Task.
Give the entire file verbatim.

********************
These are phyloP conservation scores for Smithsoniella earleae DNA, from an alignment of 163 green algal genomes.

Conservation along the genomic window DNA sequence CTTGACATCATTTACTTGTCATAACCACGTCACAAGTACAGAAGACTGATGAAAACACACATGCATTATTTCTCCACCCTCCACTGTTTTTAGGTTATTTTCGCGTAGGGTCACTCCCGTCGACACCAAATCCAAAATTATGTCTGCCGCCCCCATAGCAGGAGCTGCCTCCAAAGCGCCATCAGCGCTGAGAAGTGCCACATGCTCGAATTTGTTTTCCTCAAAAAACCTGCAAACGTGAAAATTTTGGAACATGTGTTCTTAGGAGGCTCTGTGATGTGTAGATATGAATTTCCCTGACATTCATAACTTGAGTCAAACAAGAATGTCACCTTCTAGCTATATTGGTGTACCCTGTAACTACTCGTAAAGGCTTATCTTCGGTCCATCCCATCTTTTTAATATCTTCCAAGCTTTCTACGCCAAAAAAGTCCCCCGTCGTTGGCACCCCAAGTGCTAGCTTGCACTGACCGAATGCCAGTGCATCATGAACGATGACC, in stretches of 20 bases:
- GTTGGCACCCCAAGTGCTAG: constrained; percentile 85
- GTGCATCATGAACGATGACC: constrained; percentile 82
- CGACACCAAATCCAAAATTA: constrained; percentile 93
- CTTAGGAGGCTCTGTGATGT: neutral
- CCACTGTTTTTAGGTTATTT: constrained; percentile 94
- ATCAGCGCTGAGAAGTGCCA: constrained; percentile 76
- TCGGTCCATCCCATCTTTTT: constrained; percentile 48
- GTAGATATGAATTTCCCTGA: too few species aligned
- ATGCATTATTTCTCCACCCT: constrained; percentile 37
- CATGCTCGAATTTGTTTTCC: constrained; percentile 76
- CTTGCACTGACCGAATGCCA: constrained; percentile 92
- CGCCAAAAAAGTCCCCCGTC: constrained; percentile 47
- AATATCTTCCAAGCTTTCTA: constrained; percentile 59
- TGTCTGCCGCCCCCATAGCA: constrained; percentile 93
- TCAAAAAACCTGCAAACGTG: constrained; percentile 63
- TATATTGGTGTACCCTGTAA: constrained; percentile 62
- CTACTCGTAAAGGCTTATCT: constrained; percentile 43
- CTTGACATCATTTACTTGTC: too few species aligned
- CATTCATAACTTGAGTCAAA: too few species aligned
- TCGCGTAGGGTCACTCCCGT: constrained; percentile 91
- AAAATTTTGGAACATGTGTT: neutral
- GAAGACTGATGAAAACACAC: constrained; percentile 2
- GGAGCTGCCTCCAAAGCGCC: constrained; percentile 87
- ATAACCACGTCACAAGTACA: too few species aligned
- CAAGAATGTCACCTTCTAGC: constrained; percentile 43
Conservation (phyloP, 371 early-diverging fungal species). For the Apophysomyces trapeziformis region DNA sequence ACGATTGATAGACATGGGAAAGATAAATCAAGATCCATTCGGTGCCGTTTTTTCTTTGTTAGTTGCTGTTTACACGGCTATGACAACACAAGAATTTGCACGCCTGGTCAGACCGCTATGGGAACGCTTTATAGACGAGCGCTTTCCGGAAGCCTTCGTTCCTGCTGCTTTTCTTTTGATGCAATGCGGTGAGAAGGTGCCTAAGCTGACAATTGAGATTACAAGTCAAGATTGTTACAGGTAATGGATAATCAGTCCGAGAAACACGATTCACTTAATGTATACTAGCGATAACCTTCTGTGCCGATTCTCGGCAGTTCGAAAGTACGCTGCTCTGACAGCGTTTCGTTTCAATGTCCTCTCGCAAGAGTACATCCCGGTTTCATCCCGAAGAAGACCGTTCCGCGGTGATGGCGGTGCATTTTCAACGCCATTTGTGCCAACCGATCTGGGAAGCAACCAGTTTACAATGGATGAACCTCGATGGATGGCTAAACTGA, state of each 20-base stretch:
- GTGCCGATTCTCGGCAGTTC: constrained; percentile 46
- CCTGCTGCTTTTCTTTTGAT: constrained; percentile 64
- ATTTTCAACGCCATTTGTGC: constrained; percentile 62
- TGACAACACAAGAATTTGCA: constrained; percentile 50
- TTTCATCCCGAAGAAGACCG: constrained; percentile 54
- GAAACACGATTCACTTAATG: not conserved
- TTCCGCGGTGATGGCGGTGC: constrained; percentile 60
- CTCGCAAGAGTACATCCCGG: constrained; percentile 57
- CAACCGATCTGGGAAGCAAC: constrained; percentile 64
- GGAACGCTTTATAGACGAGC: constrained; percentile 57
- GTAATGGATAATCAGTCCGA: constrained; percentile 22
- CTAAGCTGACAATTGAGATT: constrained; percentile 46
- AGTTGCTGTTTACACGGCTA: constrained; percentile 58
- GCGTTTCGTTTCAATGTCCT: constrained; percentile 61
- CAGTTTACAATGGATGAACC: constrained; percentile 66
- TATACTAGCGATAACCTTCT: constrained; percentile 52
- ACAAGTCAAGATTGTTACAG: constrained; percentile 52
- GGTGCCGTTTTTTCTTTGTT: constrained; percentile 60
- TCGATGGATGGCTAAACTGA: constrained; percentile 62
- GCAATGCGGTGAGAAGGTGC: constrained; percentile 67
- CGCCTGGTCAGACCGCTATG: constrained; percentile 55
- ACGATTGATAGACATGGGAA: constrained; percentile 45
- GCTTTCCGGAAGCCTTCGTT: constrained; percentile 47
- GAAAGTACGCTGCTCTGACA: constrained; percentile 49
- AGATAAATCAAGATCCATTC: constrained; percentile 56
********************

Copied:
These are phyloP conservation scores for Smithsoniella earleae DNA, from an alignment of 163 green algal genomes.

Conservation along the genomic window DNA sequence CTTGACATCATTTACTTGTCATAACCACGTCACAAGTACAGAAGACTGATGAAAACACACATGCATTATTTCTCCACCCTCCACTGTTTTTAGGTTATTTTCGCGTAGGGTCACTCCCGTCGACACCAAATCCAAAATTATGTCTGCCGCCCCCATAGCAGGAGCTGCCTCCAAAGCGCCATCAGCGCTGAGAAGTGCCACATGCTCGAATTTGTTTTCCTCAAAAAACCTGCAAACGTGAAAATTTTGGAACATGTGTTCTTAGGAGGCTCTGTGATGTGTAGATATGAATTTCCCTGACATTCATAACTTGAGTCAAACAAGAATGTCACCTTCTAGCTATATTGGTGTACCCTGTAACTACTCGTAAAGGCTTATCTTCGGTCCATCCCATCTTTTTAATATCTTCCAAGCTTTCTACGCCAAAAAAGTCCCCCGTCGTTGGCACCCCAAGTGCTAGCTTGCACTGACCGAATGCCAGTGCATCATGAACGATGACC, in stretches of 20 bases:
- GTTGGCACCCCAAGTGCTAG: constrained; percentile 85
- GTGCATCATGAACGATGACC: constrained; percentile 82
- CGACACCAAATCCAAAATTA: constrained; percentile 93
- CTTAGGAGGCTCTGTGATGT: neutral
- CCACTGTTTTTAGGTTATTT: constrained; percentile 94
- ATCAGCGCTGAGAAGTGCCA: constrained; percentile 76
- TCGGTCCATCCCATCTTTTT: constrained; percentile 48
- GTAGATATGAATTTCCCTGA: too few species aligned
- ATGCATTATTTCTCCACCCT: constrained; percentile 37
- CATGCTCGAATTTGTTTTCC: constrained; percentile 76
- CTTGCACTGACCGAATGCCA: constrained; percentile 92
- CGCCAAAAAAGTCCCCCGTC: constrained; percentile 47
- AATATCTTCCAAGCTTTCTA: constrained; percentile 59
- TGTCTGCCGCCCCCATAGCA: constrained; percentile 93
- TCAAAAAACCTGCAAACGTG: constrained; percentile 63
- TATATTGGTGTACCCTGTAA: constrained; percentile 62
- CTACTCGTAAAGGCTTATCT: constrained; percentile 43
- CTTGACATCATTTACTTGTC: too few species aligned
- CATTCATAACTTGAGTCAAA: too few species aligned
- TCGCGTAGGGTCACTCCCGT: constrained; percentile 91
- AAAATTTTGGAACATGTGTT: neutral
- GAAGACTGATGAAAACACAC: constrained; percentile 2
- GGAGCTGCCTCCAAAGCGCC: constrained; percentile 87
- ATAACCACGTCACAAGTACA: too few species aligned
- CAAGAATGTCACCTTCTAGC: constrained; percentile 43
Conservation (phyloP, 371 early-diverging fungal species). For the Apophysomyces trapeziformis region DNA sequence ACGATTGATAGACATGGGAAAGATAAATCAAGATCCATTCGGTGCCGTTTTTTCTTTGTTAGTTGCTGTTTACACGGCTATGACAACACAAGAATTTGCACGCCTGGTCAGACCGCTATGGGAACGCTTTATAGACGAGCGCTTTCCGGAAGCCTTCGTTCCTGCTGCTTTTCTTTTGATGCAATGCGGTGAGAAGGTGCCTAAGCTGACAATTGAGATTACAAGTCAAGATTGTTACAGGTAATGGATAATCAGTCCGAGAAACACGATTCACTTAATGTATACTAGCGATAACCTTCTGTGCCGATTCTCGGCAGTTCGAAAGTACGCTGCTCTGACAGCGTTTCGTTTCAATGTCCTCTCGCAAGAGTACATCCCGGTTTCATCCCGAAGAAGACCGTTCCGCGGTGATGGCGGTGCATTTTCAACGCCATTTGTGCCAACCGATCTGGGAAGCAACCAGTTTACAATGGATGAACCTCGATGGATGGCTAAACTGA, state of each 20-base stretch:
- GTGCCGATTCTCGGCAGTTC: constrained; percentile 46
- CCTGCTGCTTTTCTTTTGAT: constrained; percentile 64
- ATTTTCAACGCCATTTGTGC: constrained; percentile 62
- TGACAACACAAGAATTTGCA: constrained; percentile 50
- TTTCATCCCGAAGAAGACCG: constrained; percentile 54
- GAAACACGATTCACTTAATG: not conserved
- TTCCGCGGTGATGGCGGTGC: constrained; percentile 60
- CTCGCAAGAGTACATCCCGG: constrained; percentile 57
- CAACCGATCTGGGAAGCAAC: constrained; percentile 64
- GGAACGCTTTATAGACGAGC: constrained; percentile 57
- GTAATGGATAATCAGTCCGA: constrained; percentile 22
- CTAAGCTGACAATTGAGATT: constrained; percentile 46
- AGTTGCTGTTTACACGGCTA: constrained; percentile 58
- GCGTTTCGTTTCAATGTCCT: constrained; percentile 61
- CAGTTTACAATGGATGAACC: constrained; percentile 66
- TATACTAGCGATAACCTTCT: constrained; percentile 52
- ACAAGTCAAGATTGTTACAG: constrained; percentile 52
- GGTGCCGTTTTTTCTTTGTT: constrained; percentile 60
- TCGATGGATGGCTAAACTGA: constrained; percentile 62
- GCAATGCGGTGAGAAGGTGC: constrained; percentile 67
- CGCCTGGTCAGACCGCTATG: constrained; percentile 55
- ACGATTGATAGACATGGGAA: constrained; percentile 45
- GCTTTCCGGAAGCCTTCGTT: constrained; percentile 47
- GAAAGTACGCTGCTCTGACA: constrained; percentile 49
- AGATAAATCAAGATCCATTC: constrained; percentile 56